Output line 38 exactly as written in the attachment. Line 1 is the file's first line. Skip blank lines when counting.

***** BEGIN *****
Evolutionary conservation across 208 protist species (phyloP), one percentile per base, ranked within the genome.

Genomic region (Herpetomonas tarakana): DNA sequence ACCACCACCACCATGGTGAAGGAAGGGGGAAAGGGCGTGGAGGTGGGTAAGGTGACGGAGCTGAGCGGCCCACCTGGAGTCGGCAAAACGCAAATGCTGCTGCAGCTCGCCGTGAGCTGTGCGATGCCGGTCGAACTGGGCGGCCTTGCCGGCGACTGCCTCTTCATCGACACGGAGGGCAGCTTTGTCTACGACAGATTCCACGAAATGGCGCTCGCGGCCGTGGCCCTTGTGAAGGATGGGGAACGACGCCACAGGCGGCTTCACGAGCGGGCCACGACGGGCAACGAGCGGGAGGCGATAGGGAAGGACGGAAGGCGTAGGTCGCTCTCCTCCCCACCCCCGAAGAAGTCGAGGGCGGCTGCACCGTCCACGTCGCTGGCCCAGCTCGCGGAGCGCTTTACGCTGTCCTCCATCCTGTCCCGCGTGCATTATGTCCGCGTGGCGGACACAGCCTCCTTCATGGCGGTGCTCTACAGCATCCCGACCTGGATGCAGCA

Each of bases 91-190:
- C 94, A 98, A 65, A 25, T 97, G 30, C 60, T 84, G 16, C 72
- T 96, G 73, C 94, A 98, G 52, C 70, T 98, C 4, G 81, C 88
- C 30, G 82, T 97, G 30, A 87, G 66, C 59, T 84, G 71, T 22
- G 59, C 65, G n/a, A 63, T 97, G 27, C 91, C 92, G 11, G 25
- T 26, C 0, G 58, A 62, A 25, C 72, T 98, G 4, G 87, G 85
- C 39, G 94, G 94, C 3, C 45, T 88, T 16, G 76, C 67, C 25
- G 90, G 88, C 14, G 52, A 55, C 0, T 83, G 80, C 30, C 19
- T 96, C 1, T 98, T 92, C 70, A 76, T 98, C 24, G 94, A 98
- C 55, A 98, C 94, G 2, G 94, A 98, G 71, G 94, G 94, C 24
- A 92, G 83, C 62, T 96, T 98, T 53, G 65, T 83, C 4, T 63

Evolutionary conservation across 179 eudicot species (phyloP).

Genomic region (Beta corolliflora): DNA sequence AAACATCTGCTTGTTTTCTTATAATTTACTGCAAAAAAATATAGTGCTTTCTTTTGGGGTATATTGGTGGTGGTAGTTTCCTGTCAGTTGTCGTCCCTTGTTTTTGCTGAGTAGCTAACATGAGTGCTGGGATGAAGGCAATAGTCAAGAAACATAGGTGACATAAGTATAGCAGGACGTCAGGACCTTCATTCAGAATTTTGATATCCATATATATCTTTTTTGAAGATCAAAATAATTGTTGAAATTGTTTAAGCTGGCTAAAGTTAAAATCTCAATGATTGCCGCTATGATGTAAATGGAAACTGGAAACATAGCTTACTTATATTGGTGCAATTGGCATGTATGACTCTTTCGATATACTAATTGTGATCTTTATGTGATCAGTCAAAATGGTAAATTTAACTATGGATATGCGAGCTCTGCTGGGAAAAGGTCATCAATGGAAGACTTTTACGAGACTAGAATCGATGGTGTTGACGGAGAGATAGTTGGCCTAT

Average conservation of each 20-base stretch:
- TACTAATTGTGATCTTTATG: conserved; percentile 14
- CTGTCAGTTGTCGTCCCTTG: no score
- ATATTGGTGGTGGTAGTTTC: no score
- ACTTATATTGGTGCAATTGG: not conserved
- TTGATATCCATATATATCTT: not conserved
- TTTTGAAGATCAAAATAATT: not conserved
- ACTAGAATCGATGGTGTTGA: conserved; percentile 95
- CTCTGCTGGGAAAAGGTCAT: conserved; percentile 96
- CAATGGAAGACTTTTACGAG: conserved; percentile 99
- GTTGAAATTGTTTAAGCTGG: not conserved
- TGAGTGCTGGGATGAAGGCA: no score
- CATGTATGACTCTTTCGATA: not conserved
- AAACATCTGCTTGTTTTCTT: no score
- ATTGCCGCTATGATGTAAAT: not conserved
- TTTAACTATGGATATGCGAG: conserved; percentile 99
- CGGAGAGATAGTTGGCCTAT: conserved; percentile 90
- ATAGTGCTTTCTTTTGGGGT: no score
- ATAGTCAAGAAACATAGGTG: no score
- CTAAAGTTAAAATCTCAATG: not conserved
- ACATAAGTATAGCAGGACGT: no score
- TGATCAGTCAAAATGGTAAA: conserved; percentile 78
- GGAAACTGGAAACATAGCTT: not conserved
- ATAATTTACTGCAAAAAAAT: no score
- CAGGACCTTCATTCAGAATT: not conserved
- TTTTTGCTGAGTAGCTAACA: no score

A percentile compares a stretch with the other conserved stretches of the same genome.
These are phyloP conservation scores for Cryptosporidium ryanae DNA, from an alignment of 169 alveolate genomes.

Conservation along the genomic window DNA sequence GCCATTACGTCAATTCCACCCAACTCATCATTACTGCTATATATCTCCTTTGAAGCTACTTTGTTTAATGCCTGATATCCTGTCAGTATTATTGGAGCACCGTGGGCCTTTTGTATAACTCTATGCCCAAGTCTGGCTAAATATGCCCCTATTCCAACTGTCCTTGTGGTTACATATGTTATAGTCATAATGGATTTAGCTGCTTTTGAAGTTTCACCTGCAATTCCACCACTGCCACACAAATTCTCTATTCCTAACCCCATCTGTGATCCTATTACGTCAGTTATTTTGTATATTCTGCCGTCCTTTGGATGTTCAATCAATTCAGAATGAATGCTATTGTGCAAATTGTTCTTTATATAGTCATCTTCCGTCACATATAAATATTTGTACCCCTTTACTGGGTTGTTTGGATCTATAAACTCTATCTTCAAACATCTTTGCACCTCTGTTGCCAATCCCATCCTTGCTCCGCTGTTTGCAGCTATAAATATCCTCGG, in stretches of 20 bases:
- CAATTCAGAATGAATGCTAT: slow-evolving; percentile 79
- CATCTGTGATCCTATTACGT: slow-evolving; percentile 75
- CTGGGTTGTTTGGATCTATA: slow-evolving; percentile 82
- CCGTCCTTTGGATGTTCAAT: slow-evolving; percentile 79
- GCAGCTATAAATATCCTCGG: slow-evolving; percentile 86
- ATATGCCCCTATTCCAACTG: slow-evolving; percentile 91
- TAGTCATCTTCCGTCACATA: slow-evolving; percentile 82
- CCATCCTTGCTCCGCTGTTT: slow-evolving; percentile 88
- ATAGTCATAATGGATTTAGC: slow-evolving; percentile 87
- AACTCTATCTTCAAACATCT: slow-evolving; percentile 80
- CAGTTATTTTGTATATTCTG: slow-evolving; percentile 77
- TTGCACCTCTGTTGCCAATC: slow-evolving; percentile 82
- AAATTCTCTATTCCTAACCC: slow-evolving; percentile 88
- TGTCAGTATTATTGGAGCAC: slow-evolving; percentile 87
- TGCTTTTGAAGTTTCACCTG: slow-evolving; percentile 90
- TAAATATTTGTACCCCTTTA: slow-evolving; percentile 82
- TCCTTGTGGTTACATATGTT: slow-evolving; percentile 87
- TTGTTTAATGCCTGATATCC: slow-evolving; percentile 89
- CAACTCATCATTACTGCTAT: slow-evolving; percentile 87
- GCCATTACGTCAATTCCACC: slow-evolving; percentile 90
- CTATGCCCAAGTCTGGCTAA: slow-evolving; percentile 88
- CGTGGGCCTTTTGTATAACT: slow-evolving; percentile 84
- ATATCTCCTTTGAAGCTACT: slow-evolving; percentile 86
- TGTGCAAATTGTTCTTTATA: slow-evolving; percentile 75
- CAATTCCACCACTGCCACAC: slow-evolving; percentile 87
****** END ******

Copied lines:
- GGAAACTGGAAACATAGCTT: not conserved